The Paper Interviews: Artist Larry Lyons

by Mike Turton

Larry Lyons. Photo by M. Turton

Cold Spring Artist Larry Lyons’ new show, New Paintings, opened on July 14 at the gallery at the Beacon Theatre in Beacon, N.Y. The exhibit will run through Aug. 11. Lyons pulled up a chair at Cup-o-ccino on Cold Spring’s Main Street recently and spoke with The Paper‘s Michael Turton about his work and the world of art. Their conversation has been edited.

The Paper: Where did you grow up?

Lyons: Northern New Jersey — Bergen County.

The Paper: At what point in your life did you start thinking of yourself as an artist?

Lyons: It’s a complex question, but there was a moment when I first held a crayon in my hand. And (Cold Spring shop keeper) Peter Clark, a conceptual artist, once told me I had to start thinking of myself as an artist. I went home and converted my bedroom into a studio.

The Paper: Are you self-taught or have you had formal art education?

Lyons: I’m self-taught.

The Paper: How would you describe your teacher?

Lyons: Open to influence, easily swayed. Open to things he didn’t know about.

The Paper: Do you think art can be taught?

Lyons: It can definitely be taught. Technique can be taught. But art schools can be big killers of artists. Many quit after art school.

The Paper: What percentage of art is skill, and what percentage is inspiration?

Lyons: Some people are just extremely talented and can create something beautiful but are not involved in the process of art. I don’t have a ton of natural talent. What I have is the desire to be part of the process of art.

The Paper: How do you describe your art to someone who has never seen it?

Lyons: What I usually say is that I like to do big, geometric abstractions. A ton of shapes that together create an image. Many of ​​my paintings are bird metaphors. I keep adding to the painting until you can’t see that image.
 
The Paper: At least half of your work is in black and white. What draws you to that?

Lyons: I don’t know how to answer that, but I am drawn to black and white. That white cop car with black letters that just went by was very appealing to me. I like the contrast, the hard edge.

The Paper: Do you see most issues in life in black and white, or is that too Freudian?

Lyons: I see nothing in black and white in the other areas of my life! Maybe I’m drawn to the simplification of black and white in art.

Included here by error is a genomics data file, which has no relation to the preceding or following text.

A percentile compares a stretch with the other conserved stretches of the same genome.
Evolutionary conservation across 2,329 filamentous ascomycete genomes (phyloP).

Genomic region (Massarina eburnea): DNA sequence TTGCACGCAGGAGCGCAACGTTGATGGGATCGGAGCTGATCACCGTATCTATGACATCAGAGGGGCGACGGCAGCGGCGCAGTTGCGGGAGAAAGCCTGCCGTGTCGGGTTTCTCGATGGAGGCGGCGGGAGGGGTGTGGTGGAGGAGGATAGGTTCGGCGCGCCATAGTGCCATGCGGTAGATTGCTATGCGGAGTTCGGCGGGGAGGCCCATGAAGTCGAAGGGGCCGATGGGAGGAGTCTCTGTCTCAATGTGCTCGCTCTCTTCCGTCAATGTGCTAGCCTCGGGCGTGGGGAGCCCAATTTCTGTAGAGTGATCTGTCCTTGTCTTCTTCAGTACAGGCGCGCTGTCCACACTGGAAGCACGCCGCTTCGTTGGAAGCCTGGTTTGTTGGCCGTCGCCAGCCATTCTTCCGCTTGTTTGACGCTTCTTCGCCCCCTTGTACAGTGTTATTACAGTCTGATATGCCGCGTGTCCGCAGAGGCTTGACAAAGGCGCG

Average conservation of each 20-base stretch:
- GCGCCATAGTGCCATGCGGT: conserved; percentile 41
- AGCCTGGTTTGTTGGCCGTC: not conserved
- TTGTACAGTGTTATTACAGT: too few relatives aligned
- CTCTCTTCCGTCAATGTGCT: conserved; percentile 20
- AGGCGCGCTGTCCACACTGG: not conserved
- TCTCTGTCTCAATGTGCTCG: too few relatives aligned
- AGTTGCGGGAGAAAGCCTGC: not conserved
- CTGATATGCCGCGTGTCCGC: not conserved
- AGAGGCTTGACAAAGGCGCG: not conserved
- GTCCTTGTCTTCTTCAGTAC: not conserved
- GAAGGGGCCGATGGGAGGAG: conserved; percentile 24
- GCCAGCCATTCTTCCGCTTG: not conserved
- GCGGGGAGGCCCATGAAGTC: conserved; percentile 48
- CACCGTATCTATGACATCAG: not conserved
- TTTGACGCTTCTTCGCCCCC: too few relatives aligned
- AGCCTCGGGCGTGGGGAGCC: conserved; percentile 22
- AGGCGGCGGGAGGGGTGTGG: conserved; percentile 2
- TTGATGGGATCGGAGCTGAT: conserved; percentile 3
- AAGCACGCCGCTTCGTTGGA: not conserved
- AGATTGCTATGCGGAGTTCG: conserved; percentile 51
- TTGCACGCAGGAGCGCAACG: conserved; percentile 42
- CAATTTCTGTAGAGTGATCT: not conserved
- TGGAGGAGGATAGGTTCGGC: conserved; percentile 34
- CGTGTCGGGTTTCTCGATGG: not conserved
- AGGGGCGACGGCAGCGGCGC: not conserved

The Paper: How do you arrive at a concept for a painting?

Lyons: Many of my paintings have a native or primitive imagery to them. I’ll start with something like that and just experiment and see where it goes.

The Paper: You have a “day job.” Does it affect your art, or is it strictly a way to help pay your bills?

Lyons: It doesn’t influence my art — it is totally separate. It only creates time limitations.

The Paper: What’s your favorite kind of pizza?

Lyons: Pineapple and ham. Yeah. I really like that.

The Paper: What do you think is the most common misconception about art and artists? What is it that people often just don’t get?

Lyons: (They don’t realize) that art is everywhere around them. There are kids on Kemble Avenue who have done incredible drawings on the sidewalk. It is some of the best art I’ve seen in Cold Spring.

The Paper: Speaking of misconceptions, I admit was surprised when I first learned that you drive a Dodge Challenger, a muscle car. Is it legitimate to even ask you if that’s unusual for an artist?

Lyons: I’ve never thought of that. It is very unusual, although they’re unrelated. Klein liked baseball. Duchamp loved chess. I think muscle cars are my distraction — the power, going fast.

The Paper: Value is a very subjective. What is your reaction when you hear of a painting being sold for a million dollars or more?

Lyons: I’m happy when art gets that level of attention, but usually ​the ​artist has nothing to do with it by then. It’s the current owner or the dealer or the auction house.

The Paper: How do you feel about putting a price tag on your work?

Lyons: It’s very difficult. I very much enjoy giving my work away if someone wants to live with it every day. Other artists don’t like it if I devalue my work. But a person with a day job can do that.

The Paper: Have you produced a painting that you have been perfectly happy with?

Lyons: No. They’re all imperfectly perfect. There will be no more (Picasso’s) Guernica.

The Paper: What’s the last book you read for fun?

Lyons: The Mick Jagger biography. Although I don’t think Jagger will ever speak to the author again.

The Paper: Did you evolve into your current style of painting, or has it remained pretty consistent?

Lyons: I’ve evolved through stages — cartooning, landscapes, abstract landscapes — before arriving here.

The Paper: Do you think you will evolve further, to a drastically different style?

Lyons: Well, I would hope so. That would be great. I’d love to see where it goes.

The Paper: How do you feel when you first approach a blank canvas? What is your primary emotion?

Lyons: I’m never intimidated. I like to just jump in and start. I sometimes start four or five paintings and then go back and forth.

The Paper: As an artist, is there a question you hate being asked?

Lyons: Yes. “Can you paint my dog?” There are artists who paint dogs beautifully. If I painted your dog you would not be happy.


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